16. 16. The Footprint of History “If a neighborhood is to retain stability, it is necessary that properties shall continue to be occupied by the same social and racial classes. A change in social or racial occupancy generally contributes to instability and a decline in values.” –Excerpt from the 1947 FHA underwriting manual 16
  17. 17. Institutionalized Disinvestment:Redlining Map of Philadelphia 17
  18. 18. From Redlining to Reverse Redlining: A historical view of redlining zones in Philadelphia and areas of foreclosure in minority communities.18
  19. 19. The Subprime Lending and Foreclosure Crisis: The Baltimore Experience – The City of Baltimore v. Wells Fargo “We just went right after them,” said Ms. Jacobson, who is white and said she was once the bank’s (Wells Fargo) top-producing subprime loan officer nationally. “Wells Fargo mortgage had an emerging-markets unit that specifically targeted black churches, because it figured church leaders had a lot of influence and could convince congregants to take19 out subprime loans.” From the NY Times. June 6th 2009. “Banks accused of pushing mortgage deals on Blacks”
  20. 20. Cleveland: Subprime Loans and Foreclosure20 Maps: Produced and adapted from Charles Bromley, SAGES Presidential Fellow, Case Western University
  21. 21. 21
  22. 22. What Needs to Happen? (3 R’s)22  Rescue  House Bill 3  Loss of income/job driving new wave of foreclosures Half of borrowers fall behind again despite home-loan helpinitiatives  Avoid challenges with existing Thursday, October 1, 2009 3:20 AM BY ALAN ZIBEL ASSOCIATED PRESS WASHINGTON -- Lenders are ramping up efforts to avoid home foreclosures, but a report by bank regulators says that more than half of borrowers who get help fall behind again. More than 50 percent of homeowners with loans modified in the first half of last year had missed at least two months of payments a year later, the federal Office of the Comptroller of the Currency and the Office of Thrift Supervision said yesterday. But the results were better among those whose payments dropped substantially. About one in three borrowers whose monthly payments were reduced by 20 percent or more had fallen behind again within a year. Among borrowers whose loan payments were left unchanged or increased, more than 60 percent had fallen behind again. The report highlights a significant challenge for the Obama administrations plan to tackle the foreclosure crisis, backed by $50 billion in money from the financial-industry bailout fund. The administrations effort got off to a slow start, but it has picked up speed in recent months. As of last month, about 360,000 borrowers, or 12 percent of those eligible, have signed up for three-month trial modifications. They are supposed to be extended for five years if the homeowners make their payments on time. There is no data yet on redefaults within the plan. Traditionally, most lenders have offered payment plans that allowed borrowers to catch up on missed payments. But those modifications often do not involve an interest-rate reduction, so they result in a higher monthly payment.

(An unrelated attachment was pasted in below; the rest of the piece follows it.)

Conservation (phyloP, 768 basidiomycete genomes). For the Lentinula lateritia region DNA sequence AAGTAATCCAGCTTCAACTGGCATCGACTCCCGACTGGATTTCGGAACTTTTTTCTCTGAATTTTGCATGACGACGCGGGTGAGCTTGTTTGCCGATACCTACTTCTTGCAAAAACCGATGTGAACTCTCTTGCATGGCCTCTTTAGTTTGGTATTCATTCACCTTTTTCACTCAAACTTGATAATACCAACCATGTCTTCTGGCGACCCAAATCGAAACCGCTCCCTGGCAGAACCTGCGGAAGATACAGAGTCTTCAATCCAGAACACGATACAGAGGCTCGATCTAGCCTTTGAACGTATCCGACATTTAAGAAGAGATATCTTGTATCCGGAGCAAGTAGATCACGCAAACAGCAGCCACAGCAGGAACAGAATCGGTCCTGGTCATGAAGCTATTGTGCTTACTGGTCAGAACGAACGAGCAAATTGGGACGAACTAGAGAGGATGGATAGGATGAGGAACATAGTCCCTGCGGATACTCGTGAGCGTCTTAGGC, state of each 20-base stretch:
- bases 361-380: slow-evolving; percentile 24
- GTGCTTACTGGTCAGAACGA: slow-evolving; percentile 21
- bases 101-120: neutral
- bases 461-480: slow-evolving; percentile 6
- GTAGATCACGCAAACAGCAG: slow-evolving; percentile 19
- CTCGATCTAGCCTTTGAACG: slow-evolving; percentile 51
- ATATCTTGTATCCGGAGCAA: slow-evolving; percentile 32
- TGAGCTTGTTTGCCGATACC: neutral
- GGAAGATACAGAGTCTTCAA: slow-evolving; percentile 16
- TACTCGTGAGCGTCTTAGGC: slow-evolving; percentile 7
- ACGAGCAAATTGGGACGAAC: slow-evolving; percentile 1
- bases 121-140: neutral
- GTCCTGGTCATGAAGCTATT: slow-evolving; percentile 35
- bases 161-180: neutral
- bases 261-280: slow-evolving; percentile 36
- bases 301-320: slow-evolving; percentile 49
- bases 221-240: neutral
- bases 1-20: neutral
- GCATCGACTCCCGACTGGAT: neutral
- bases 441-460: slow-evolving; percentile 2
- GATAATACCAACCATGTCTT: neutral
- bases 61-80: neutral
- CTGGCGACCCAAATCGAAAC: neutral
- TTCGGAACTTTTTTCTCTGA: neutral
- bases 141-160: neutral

23. 23. What Needs to Happen? (3 R’s)23  Revitalization  Not just neighborhood stabilization – need long term reinvestment to revitalize hard hit neighborhoods  Reinvestment, land banking
  24. 24. What Needs to Happen? (3 R’s)24  Reform: Economic empowerment for all must progress on multiple fronts  Fair and sustainable housing -- integration into opportunity  Fair and sustainable access to credit (manage debt)  Fair banking and financial products (build assets)  Ensure that programs and policies responding to the subprime crisis reach those most affected
  25. 25. To Learn More about the Kirwan Institute: www.kirwaninstitute.orgFor more informationabout the racial impactsof the foreclosurecrisis, visit our web site at: e/subprime-convening/index.php Questions or Comments?